In 1943 the Royal Air Force recognised that training a vast amount of aircrew for a high attrition war was essential to an Allied victory, and that the key to winning the ‘battle of training’ was the Empire Air Training Scheme (EATS).
37,576 Australian aircrew graduated from the EATS. Over 300 were killed whilst training for war and 9874 aircrew were killed or listed as missing while on active duty. Those who fought under this scheme during World War II amounted to just 6.7 per cent of Australian service personnel serving overseas yet the aircrew losses amounted to almost 25 per cent of all the Australian fatalities during the war. This made serving in EATS among the most hazardous duties of the war.
The Empire has an Answer was researched using more than 35 000 articles, from 150 metropolitan, regional, and district newspapers, and what materialised was a story of one of, if not, the greatest training programs the world has seen.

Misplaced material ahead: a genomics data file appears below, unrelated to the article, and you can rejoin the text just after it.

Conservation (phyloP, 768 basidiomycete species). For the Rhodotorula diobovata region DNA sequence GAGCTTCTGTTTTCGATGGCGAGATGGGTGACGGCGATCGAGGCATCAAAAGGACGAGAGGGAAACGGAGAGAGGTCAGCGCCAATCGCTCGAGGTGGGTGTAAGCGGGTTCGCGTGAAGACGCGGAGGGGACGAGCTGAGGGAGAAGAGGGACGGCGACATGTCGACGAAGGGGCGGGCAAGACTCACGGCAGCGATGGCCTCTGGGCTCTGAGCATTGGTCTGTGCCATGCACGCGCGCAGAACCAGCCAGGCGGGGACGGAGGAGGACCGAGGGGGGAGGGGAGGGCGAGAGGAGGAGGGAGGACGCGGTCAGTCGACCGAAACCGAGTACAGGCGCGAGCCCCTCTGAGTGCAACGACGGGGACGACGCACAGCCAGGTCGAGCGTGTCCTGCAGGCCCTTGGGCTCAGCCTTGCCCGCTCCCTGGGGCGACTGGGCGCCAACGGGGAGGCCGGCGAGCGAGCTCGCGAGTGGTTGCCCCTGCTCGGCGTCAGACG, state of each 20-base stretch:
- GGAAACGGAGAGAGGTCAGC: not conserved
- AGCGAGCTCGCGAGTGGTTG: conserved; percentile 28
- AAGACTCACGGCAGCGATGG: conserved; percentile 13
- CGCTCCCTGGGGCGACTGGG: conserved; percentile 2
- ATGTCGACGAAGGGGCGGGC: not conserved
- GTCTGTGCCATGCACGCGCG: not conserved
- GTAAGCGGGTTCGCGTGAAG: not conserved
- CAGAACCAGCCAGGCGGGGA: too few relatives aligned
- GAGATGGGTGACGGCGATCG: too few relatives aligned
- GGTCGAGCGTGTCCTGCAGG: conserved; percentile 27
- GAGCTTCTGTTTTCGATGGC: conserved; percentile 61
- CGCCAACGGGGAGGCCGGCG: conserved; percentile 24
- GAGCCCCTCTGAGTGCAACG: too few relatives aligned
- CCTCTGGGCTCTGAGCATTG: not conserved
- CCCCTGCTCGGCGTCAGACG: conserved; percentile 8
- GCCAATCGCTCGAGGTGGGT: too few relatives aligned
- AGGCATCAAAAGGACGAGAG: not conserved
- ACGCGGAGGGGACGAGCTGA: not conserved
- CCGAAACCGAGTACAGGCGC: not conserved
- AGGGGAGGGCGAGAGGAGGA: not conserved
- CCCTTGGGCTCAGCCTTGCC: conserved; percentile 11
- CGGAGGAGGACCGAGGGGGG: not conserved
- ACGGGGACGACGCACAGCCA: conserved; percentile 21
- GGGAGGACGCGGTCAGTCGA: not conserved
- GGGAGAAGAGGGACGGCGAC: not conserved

Follow the journey from the conception and implementation of the scheme, through recruitment and basic training, flight training, and then into combat. The individual accounts woven into the narrative provide a first-hand experience of the triumphs and trials of typical airmen and airwomen who performed extraordinary feats in a time of great need.
The significant achievements and success of the Empire Air Training Scheme has for the most part been overlooked in our history, until now.